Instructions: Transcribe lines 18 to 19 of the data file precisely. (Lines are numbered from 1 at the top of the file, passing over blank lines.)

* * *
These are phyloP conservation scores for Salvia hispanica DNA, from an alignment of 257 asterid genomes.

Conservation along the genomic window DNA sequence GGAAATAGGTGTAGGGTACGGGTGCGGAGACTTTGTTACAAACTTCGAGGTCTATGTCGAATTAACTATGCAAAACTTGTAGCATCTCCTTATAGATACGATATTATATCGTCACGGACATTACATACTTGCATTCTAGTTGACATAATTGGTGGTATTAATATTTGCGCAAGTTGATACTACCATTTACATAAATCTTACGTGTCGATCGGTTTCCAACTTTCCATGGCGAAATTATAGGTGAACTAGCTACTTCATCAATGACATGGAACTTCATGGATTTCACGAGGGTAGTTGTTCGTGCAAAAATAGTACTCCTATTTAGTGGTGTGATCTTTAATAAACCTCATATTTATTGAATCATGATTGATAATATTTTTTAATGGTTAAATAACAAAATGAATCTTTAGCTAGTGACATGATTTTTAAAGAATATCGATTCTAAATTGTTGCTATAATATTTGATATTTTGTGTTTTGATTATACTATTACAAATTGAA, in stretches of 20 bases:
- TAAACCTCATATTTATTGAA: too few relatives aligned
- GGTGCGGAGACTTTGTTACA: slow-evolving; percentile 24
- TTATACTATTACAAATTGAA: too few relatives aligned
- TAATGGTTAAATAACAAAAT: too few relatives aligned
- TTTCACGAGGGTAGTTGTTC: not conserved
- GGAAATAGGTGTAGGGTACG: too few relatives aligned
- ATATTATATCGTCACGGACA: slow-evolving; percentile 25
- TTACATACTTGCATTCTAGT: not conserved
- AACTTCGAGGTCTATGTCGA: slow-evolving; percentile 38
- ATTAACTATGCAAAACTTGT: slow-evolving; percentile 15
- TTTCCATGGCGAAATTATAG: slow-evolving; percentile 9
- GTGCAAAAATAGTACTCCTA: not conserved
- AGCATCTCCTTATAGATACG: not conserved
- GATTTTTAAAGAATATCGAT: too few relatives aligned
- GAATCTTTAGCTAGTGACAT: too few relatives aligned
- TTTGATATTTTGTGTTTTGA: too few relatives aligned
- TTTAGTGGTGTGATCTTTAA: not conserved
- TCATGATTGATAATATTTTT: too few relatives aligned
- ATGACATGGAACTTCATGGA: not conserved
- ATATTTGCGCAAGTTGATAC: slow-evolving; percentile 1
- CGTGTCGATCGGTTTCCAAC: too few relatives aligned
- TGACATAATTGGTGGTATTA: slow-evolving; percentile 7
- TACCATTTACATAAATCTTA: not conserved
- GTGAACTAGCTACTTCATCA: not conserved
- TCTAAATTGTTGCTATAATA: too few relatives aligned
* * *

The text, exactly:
- TTTGATATTTTGTGTTTTGA: too few relatives aligned
- TTTAGTGGTGTGATCTTTAA: not conserved